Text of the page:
Bioethics @ TIU

The Importance of Advance Directives and Power of Attorneys

Posted April 25th, 2015 by Sarah Sawicki

This week I had the privilege of job shadowing in the clinical ethics department at a hospital here in Illinois. In clinical ethics, it is impossible to know exactly what your days will look like in advance, since your schedule depends on the varying needs of others in your workplace. There may be several days in a row where no requests for consults come in,… // Read More »

Resolution on the Human Trafficking Bill

Posted April 23rd, 2015 by Jon Holmlund

Wednesday’s Wall Street Journalreports that the Senate has reached a resolution of the impasse on the human trafficking bill.  I must say I rather expected this.  The resolution clears the way for the nomination of Loretta Lynch to be Attorney General.  The Senate Republican leadership had been holding that vote “hostage” as leverage for an acceptable resolution on the trafficking bill.  It was never about… // Read More »

Taking Care of Nana

Posted April 18th, 2015 by Sarah Abbey

According to the Center for Disease Control, the United States has reached an unprecedented time in its history: Americans aged 65 years or older will double in the next 25 years to over 72 million of the US population, accounting for roughly 20% of said population by 2030.[1] As Americans age the cost of medical and health care continues to rise.[2] Coupled with this is… // Read More »

A Drive-By Shot at the Concept of “Liberal Neutrality”

Posted April 16th, 2015 by Jon Holmlund

A couple of writings by Gregory Kaebnick, the editor of the Hastings Center Report, have my attention these days, and I hope to deal with them in my next few posts.  For the moment, I intend to seize on one point he makes in “Engineered Microbes in Industry and Science,” his chapter in a book he co-edited with Thomas Murray, 2013’s Synthetic Biology and Morality. … // Read More »

A Not-So-Open Discussion

Posted April 13th, 2015 by Tom Garigan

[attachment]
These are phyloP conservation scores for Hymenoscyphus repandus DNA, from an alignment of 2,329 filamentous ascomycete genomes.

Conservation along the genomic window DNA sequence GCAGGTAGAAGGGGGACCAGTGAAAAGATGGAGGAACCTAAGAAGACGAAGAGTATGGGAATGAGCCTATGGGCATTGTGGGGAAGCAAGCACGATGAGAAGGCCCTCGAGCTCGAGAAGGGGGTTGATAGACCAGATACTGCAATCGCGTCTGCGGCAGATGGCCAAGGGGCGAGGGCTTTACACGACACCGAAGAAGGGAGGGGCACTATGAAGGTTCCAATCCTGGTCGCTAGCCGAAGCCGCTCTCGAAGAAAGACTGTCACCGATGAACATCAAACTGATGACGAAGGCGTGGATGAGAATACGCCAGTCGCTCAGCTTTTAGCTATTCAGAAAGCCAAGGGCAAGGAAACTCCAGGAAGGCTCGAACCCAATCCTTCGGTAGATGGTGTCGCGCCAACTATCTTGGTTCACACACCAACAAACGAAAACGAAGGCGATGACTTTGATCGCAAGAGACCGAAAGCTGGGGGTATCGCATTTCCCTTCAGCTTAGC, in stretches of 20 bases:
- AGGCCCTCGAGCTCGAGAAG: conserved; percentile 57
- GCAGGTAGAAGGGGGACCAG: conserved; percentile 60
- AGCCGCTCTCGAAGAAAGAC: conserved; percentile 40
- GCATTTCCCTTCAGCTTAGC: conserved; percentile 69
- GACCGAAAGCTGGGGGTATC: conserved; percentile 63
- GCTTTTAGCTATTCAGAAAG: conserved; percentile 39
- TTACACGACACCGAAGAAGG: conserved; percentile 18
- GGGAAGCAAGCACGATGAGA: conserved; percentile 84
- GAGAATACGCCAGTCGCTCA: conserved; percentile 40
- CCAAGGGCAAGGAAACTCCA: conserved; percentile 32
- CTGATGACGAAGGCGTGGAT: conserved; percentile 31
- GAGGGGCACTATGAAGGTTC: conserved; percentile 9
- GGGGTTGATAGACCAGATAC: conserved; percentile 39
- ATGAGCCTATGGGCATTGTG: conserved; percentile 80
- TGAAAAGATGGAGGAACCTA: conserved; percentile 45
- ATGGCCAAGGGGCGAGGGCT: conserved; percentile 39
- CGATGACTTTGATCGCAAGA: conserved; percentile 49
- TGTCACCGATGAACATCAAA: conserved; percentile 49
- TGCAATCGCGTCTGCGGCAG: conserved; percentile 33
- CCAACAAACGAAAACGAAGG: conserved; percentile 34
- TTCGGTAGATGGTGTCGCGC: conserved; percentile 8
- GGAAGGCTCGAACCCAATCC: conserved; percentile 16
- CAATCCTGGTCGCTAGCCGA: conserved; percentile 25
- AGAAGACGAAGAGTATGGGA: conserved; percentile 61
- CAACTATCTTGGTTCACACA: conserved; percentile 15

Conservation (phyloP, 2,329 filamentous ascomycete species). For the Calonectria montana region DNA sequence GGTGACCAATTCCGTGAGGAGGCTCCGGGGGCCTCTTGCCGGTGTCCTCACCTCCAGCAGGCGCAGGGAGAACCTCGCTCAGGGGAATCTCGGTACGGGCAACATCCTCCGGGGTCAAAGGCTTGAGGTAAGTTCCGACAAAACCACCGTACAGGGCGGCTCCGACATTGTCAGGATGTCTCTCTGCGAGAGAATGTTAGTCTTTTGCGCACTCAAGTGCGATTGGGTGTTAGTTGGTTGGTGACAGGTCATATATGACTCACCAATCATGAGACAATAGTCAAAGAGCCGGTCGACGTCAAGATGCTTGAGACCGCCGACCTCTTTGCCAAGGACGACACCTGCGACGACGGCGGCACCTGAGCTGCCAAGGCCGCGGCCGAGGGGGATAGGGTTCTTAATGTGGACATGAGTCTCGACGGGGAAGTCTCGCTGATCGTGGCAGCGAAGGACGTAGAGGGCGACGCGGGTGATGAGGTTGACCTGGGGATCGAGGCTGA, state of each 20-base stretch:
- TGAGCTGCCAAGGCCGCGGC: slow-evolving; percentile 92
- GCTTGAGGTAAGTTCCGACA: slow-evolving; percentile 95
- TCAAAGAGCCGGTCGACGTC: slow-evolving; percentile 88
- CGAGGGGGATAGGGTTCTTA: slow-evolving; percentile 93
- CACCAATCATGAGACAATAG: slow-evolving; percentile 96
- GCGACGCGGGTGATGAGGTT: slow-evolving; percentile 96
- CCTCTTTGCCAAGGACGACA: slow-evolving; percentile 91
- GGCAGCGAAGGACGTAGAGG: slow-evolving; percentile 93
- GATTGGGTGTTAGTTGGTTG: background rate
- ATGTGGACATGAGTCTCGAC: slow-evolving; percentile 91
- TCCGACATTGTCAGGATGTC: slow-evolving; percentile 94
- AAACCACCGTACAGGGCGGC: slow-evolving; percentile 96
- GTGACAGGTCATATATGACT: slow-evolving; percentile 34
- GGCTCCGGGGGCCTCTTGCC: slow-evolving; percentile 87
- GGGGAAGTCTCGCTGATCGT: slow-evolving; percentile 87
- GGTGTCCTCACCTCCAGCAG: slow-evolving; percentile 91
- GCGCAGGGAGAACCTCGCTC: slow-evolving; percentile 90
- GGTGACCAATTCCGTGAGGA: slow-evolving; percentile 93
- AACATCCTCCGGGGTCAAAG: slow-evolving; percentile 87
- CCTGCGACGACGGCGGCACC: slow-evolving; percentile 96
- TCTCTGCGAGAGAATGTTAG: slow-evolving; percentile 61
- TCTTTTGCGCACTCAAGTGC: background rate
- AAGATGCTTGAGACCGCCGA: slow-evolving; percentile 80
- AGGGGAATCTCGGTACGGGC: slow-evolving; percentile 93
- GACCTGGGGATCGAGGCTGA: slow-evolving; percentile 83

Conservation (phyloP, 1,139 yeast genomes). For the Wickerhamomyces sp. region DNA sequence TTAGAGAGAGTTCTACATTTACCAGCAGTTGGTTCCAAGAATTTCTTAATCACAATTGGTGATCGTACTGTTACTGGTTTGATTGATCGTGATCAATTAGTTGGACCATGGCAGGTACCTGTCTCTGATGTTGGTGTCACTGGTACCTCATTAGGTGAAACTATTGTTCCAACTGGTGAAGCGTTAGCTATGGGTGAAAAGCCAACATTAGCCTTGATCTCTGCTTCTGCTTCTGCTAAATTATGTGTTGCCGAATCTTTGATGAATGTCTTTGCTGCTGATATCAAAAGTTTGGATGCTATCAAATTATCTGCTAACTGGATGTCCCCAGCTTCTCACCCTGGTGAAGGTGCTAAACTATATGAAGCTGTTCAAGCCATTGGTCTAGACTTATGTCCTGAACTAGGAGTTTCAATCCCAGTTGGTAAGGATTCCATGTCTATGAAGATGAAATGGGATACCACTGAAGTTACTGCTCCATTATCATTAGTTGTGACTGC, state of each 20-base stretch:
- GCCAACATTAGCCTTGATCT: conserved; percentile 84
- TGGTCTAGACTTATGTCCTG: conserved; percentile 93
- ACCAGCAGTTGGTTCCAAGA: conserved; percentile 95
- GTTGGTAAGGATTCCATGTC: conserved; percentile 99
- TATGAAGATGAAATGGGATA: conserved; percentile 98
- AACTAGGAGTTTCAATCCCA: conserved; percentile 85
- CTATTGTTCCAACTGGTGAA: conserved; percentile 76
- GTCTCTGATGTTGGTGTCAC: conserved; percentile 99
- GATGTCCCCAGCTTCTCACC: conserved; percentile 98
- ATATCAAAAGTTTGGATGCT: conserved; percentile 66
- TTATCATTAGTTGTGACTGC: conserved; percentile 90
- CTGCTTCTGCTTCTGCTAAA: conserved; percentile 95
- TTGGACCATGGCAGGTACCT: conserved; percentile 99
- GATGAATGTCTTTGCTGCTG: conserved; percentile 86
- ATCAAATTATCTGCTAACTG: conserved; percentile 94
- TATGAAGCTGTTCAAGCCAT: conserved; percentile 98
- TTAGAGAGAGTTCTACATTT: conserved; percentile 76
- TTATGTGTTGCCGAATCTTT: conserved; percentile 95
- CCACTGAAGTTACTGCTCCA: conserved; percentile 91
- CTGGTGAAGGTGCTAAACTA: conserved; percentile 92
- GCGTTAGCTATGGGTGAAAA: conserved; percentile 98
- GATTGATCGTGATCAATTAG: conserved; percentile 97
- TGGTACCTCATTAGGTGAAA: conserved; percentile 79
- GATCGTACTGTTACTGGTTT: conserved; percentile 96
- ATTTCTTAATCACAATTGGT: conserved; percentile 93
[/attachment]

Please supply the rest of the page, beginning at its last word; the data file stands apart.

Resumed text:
Courtney Thiele posted on March 3oth about an article in the Washington Post describing “a new push to de-stigmatize the nation’s most controversial medical procedure by talking about it openly and unapologetically.” A clinic in Maryland called “Carafem” dispenses abortion pills, and “promises a ‘spa-like’ experience for women with an open and unabashed approach to pregnancy termination.” (quotations from the Washington Post’s article) This clinic… // Read More »

(anti)Discrimination Starts in the Womb

Posted April 13th, 2015 by Courtney Thiele

During law school I had the opportunity to take many courses related to health law, including a class on disability law, as well as a class that discussed emerging medical technologies. Though these classes were taught by different professors, and focused on different issues, in each class the theme of discrimination was present. At some point in each respective class, the topic of discrimination based… // Read More »

Abortion and Children’s Books

Posted April 11th, 2015 by Sarah Sawicki

This week a friend of mine posted a link on Facebook which might be the most disturbing thing I’ve ever seen on the social media site: an article regarding a children’s book about abortion. The book itself, called “Sister Apple, Sister Pig,” can be found online here. I find it difficult to even know where to begin this post. While the book does not outright say… // Read More »

“Computers Helping Computers Help People Help Computers”

Posted April 10th, 2015 by Jon Holmlund

That was how one wag, a fellow undergrad at my college in the late 70’s, rewrote “people making computers to help people,” the “tag line” that IBM was using in its TV commercials at the time.  It got a good laugh.  Indeed, it sounded more accurate than the original. Even more so now, I was reminded last week by an interview on the Fox Business… // Read More »

Religious freedom revisited

Posted April 8th, 2015 by Steve Phillips

When I reflect on what has happened in Indiana since I wrote my post of last week I think that Mark McQuain was right in his comment that I was being overly optimistic in my statement “I hope that people will be able to see that upholding the fundamental principle of religious freedom is something that still should be important in our nation.” Since I… // Read More »

A Prayer

Posted April 6th, 2015 by Courtney Thiele

In honor of Easter Week, I decided to do something different for my post this week and share a prayer from the book of Common Prayer: O God, who for our redemption didst give thine only-begotten Son to the death of the cross, and by his glorious resurrection hast delivered us from the power of our enemy: Grant us so to die daily to sin, that… // Read More »